A Quiet Belief In Angels

From Wikipedia, the free encyclopedia
Jump to: navigation, search
A Quiet Belief In Angels
First edition
Author R J Ellory
Cover artist Getty Images & Alamy
Country United Kingdom
Language English
Genre Thriller
Publisher Orion
Publication date
22 August 2007
Pages 368
ISBN 0-7528-7368-7

A Quiet Belief In Angels is a thriller novel written by R. J. Ellory. The novel was released on 22 August 2007, and is Ellory's fifth novel. A Quiet Belief In Angels has sold over 2.5 million copies since release, and has been translated into twenty-six languages including French, Japanese, Norwegian, Lithuanian and Brazilian Portuguese.


A Quiet Belief In Angels is written from the perspective of Joseph Vaughan, growing up in a rural community in early 1940s Georgia. Early in the novel, Joseph's father passes away from a fever, and Joseph likens a white feather on his pillow to his father's angel. Afterwards, a serial killer begins committing a spree of murders, abducting and brutally killing young girls. Joseph and his friends form a group known as "the Guardians" devoting themselves to protecting the town's girls from any further harm. The townsfolk begin to suspect a German farmer named Gunther Kruger, mainly due to rising tensions because of the Second World War, and burn down his family home, killing his youngest daughter, whom Joseph had sworn to protect when the killings began. The Kruger family leave town, and the townsfolk seem satisfied the killings will leave with them.

Writing Style[edit]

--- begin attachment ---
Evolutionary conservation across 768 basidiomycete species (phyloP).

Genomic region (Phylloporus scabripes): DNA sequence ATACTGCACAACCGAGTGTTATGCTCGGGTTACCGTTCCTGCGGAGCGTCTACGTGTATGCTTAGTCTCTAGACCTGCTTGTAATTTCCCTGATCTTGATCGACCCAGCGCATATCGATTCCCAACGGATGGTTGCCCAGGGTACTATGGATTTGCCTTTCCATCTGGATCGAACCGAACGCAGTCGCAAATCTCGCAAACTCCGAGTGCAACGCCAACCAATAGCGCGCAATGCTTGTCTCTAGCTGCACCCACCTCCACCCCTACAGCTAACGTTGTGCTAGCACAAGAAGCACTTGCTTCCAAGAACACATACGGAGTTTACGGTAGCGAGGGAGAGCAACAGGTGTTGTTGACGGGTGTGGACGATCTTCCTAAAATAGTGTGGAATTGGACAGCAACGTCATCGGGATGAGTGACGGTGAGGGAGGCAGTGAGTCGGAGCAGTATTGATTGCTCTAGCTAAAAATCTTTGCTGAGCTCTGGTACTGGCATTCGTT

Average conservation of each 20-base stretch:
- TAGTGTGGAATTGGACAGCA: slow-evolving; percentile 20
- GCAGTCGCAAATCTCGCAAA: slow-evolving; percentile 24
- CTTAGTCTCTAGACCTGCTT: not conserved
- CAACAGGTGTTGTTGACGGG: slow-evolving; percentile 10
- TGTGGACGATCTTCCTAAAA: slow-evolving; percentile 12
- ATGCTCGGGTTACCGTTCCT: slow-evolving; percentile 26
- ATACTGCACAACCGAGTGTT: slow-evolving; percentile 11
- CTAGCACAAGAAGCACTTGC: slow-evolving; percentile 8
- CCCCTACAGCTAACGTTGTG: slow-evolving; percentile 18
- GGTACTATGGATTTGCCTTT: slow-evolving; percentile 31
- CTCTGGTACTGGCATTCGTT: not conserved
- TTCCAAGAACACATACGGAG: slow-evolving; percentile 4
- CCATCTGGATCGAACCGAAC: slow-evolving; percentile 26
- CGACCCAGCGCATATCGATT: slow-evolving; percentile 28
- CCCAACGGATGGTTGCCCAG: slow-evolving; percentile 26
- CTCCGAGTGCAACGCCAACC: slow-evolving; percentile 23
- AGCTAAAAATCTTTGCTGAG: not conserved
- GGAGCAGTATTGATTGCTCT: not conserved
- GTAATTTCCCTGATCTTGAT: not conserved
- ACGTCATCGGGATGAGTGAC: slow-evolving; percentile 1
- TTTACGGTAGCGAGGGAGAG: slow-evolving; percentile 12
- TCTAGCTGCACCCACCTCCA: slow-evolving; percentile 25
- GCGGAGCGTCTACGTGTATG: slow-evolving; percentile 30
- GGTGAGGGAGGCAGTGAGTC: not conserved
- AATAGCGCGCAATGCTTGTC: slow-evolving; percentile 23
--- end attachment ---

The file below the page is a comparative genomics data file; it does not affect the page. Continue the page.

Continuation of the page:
The novel is written in a first-person narrative, and Ellory uses descriptive prose extensively. For example, "Blame is a bitter and indigestible thing, even when the blame is a coat you cut for yourself, even when you stood right there and got yourself measured so you could wear it right.".


A Quiet Belief In Angels received generally positive reviews. Current Amazon ratings for the book give it 4 out of 5. The social cataloging website Goodreads.com holds a score of 3.5 out of 5.[1] It was ranked third in the Sunday Times bestselling book list in the week of its review on TV. It was shortlisted for the Barry Award for best British crime fiction 2008, the 7th Prix Du Polar Européen 2008 of the weekly French magazine Le Point, Le Nouvel Observateur Crime Writing Prize 2008 and the Quebec Booksellers' Prize 2008. The book was featured on the Richard & Judy British Book awards of 2008.[2]

It went on to win the Inaugural Roman Noir Nouvel Observateur Prize in 2009, the Best Thriller 2009 by New York's Strand Magazine, along with the Livre De Poche Award, the Southern Independent Booksellers' Award 2010, and the USA National Indie Excellence Award for Best Mystery.